Two months later
I’m having lunch with my agent, and so far, I’ve managed not to stab her with my salad fork. The odds on my willpower lasting all the way to dessert are not good, because she’s trying to let me down gently, and I see her doing it a mile away.
“It’s a good exhibit,” Isabelle says in a way that clearly translates to it’s a difficult idea, really. “But your expectation for the perfect space is a problem.”
My expectation. Ha. This is just one show. I have expectations for perfection that make this simple request pale in comparison.
Or I’m in a terrible, prolonged bad mood that’s coloring everything else. That’s possible.
I haven’t heard from Brianne in six weeks.
She’s busy. She’s working a lot, and having fun with the other guides. I darkly imagine her having a slow-build flirtation with someone just like her. Young, sexy, single. This dark figure doesn’t have a gender in my jealous fantasies. I don’t know if it would be worse if he’s a man or a woman, and I try not to let the jealousy take hold either way.
You’ve done it again. Fallen for someone who doesn’t want what you want. That’s not true, but it’s what my brain tells me just before I fall asleep at night.
I scowl at my salad, then lift my chin and give my agent a firm but polite smile. This is all I can control right now. This exhibit, which is possible. She needs to understand that. “I can see it. That’s how the photographs need to be displayed. I don’t want them on four walls with a champagne reception in between. It needs to be a climb. Perhaps we can find one of the larger museums who can schedule it further out. I’m not in a rush.”
“This is no longer the age of name your price, Astrid.” She sighs and lifts one shoulder in a helpless, what-can-you-do gesture that irritates the fuck out of me. Why do I have an agent if she seems to think her job is to break bad news to me? Her job should be to find me good news. “Unless you want to build your own spiral staircase gallery.”
My hand stops a few inches above my plate. “What?”
“I mean, that would be—” Her eyes go wide. “No.”
“Yes.” I nod as I put the fork down. “Yep, that’s what I want.”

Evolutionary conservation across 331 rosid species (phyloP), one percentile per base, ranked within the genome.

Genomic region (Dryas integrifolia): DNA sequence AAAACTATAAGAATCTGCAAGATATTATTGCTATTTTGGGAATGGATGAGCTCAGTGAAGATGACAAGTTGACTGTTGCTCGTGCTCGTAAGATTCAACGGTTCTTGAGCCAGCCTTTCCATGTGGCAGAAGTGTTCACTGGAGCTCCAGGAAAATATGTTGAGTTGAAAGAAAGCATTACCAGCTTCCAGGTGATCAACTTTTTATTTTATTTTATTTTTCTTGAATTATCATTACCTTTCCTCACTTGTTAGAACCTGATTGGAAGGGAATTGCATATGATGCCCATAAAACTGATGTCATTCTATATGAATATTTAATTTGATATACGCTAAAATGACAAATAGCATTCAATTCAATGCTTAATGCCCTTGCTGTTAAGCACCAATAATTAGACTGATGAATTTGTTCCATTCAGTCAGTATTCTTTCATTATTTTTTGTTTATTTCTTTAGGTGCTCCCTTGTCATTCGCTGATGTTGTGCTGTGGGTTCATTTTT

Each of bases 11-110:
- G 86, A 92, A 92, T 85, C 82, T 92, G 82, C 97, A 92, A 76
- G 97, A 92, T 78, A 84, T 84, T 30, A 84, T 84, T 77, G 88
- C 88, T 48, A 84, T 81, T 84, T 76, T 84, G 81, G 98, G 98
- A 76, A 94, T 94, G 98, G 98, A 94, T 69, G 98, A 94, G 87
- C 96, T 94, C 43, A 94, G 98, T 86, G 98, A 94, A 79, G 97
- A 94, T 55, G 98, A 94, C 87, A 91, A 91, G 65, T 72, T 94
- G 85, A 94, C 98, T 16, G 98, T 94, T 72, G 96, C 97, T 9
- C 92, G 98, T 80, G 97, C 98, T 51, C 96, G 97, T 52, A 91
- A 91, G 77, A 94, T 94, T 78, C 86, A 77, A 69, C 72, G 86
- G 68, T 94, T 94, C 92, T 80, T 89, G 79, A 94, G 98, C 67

“Are you sure about that?”
“It’s too expensive. You know better than to bear the cost of an exhibit yourself. Why expose yourself to that kind of risk?”
Because what is life without risk? I stand up and drop my napkin on the table. “I have no desire to die a rich woman. I’ll spend the money now, thank you very much. Do you think that’s a bad idea?”
“I think you’ve been distracted lately.”
“That’s a yes. You know what, Isabelle? I think the time for us to work together has come to an end. All the best.” I stalk away from the table before she can say anything. I’m sure there will be slick email waiting for me when I get home, accepting in advance an apology for my outburst over lunch.
That was no artistic tantrum, though. That was a breakthrough.
I call Marcus as I reach the carpark where I’ve left my truck.
“I’m calling in that favor,” I tell him when he answers.
“We have five feet of snow right now. Pretty boring canvas for pictures.”
“Different request, actually.” I take a deep breath. “I need space in New York City. A lot of space. Five stories in a building where I could do some significant renovations.”
“I’ll be in New York next week for Thanksgiving. My friend Jake is getting married. I can scout a location. What are you up to?”
“I want to bring the mountains to the city,” I say in a rush. “One particular mountain. Can you help me?”
“How long do you need the space?”
“How does forever sound?”
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